At Girls Rock Camp, a week-long summer camp for girls and non-binary kids, volunteers plug instruments into amplifiers. Once “plugged in,” campers excitedly ask, “Is my amp on? Can I turn it up? How can I make it louder?” These campers, ages 9 through 17, know how to crank up the volume. They experiment with different sounds— leaning into the microphones, turning-up amp knobs, and yelling call-back chants into an imagined crowd: “Who rocks? GIRLS ROCK! Who rocks? GIRLS ROCK!”
As young people start to discover (and use) their voices, things can get LOUD. Carving out space for femme expression and empowerment, volunteers encourage campers to be unapologetic about their voices and their volume. Crashing cymbals and turned-up amps are the norm—punctuated with shrieks, sharp microphone feedback, and unexpected elbow-slides on the keyboard. There is no template for what we are doing here. Resistance is messy and wild and loud as hell.
And make no mistake, resistance is important at Girls Rock Camp. The program offers girls and non-binary kids opportunities to engage in self-expression. The camp prides itself on helping girls build self-esteem through music education, collaboration, and performance, as well as through empowerment and social justice workshops. In many ways, Girls Rock Camp is an enclave for social resistance. Campers are encouraged to push back against oppressive gender norms. They are asked to rethink binary assumptions about bodies and gender identities. And volunteers design workshops to teach and promote consent, acknowledge gender and racial privilege, and to challenge oppressive heterosexist systems that maintain inequality.
At Girls Rock Camp, one way campers challenge these systems is by coming together to write original song lyrics and performing these songs live in front of family and friends at a public venue. This can be a challenging exercise. Many of the campers have never written a collaborative piece before camp. This process, however, serves as an opportunity for young artists to address specific concerns in their everyday lives. One band, The Ultra-Violet Vixens, wrote lyrics that exclaim: “Femme isn’t fragile! All your expectations are vile. We won’t listen to what others say; we rock in our very own way!”
Vixens’ message challenges the assumption that femininity is inferior, or less valuable, than masculinity, and they declare that social expectations for girls are indeed “vile.” These lyrics contradict the popular notion that girls are expected to be quiet, weak, or docile. Speaking out against these stereotypes allow campers to constructively push back against oppressive gender norms. Refusing to believe that all girls need to be submissively similar, the band declares that they “rock in their very own way!”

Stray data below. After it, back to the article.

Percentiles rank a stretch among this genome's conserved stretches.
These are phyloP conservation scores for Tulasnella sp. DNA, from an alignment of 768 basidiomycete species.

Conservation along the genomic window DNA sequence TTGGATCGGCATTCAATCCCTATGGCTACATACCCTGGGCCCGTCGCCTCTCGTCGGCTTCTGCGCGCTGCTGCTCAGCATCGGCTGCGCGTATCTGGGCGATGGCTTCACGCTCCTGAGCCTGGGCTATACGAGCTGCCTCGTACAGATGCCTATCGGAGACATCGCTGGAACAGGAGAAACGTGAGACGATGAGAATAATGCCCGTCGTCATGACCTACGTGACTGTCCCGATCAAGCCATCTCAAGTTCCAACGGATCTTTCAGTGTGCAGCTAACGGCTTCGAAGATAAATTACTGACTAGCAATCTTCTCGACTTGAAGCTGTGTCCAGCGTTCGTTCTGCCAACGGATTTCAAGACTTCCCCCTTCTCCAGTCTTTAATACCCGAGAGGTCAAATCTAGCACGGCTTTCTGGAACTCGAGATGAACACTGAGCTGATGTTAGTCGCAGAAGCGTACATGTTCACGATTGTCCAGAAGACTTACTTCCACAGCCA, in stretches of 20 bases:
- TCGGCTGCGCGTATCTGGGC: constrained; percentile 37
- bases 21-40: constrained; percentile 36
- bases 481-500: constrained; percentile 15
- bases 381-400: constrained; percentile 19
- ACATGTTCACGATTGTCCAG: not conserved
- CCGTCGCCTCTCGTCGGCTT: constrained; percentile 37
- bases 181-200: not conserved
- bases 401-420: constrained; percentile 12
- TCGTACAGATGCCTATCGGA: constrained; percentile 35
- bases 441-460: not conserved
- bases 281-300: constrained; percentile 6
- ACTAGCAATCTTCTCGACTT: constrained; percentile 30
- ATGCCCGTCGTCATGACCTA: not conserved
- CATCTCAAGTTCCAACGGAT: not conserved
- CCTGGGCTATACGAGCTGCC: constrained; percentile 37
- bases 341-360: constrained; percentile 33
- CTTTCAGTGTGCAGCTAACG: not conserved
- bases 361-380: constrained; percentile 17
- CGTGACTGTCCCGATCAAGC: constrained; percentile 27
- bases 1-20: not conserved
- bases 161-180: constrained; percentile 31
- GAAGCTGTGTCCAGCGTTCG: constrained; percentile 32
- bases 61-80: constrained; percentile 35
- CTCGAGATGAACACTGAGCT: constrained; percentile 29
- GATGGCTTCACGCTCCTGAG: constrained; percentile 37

During a House committee hearing in 2017, Representative Maxine Waters famously quipped that she was “reclaiming” her time. As I engage with young folks at Girls Rock Camp, I am reminded that, in many ways, they are reclaiming their voices. Girls are routinely told to sit still, to take up less space than boys, and to be quiet. Here— both on stage and during band practice—girls and non-binary kids are anything but quiet. They are plugged into amps and speakers and microphones—they are going to be heard.
The voices of girls and non-binary kids are amplified through the organizational efforts of Girls Rock Camp, which helps campers learn how they might resist the structural and interpersonal barriers they encounter in their own lives. For both adult volunteers and campers, turning up the volume is a political act. Campers have space to express, loud and clear, that their words matter. Girls Rock Camp serves as a timely reminder that we need to amplify messages of change and resistance, and that young people need to be a part of this conversation. They too want to push back against structures that are designed to usher them off stage.
**All photos taken by Mitch Mitchell. Used with permission.
Trisha Crawshaw is a Ph.D. student in Sociology at Southern Illinois University, Carbondale. Her dissertation research focuses on gender, youth culture, and resistance narratives in the Girls Rock Camp community. This is her third year volunteering with Girls Rock Carbondale, a music education program that promotes self-esteem and expression for young girls and gender queer children throughout Southern Illinois.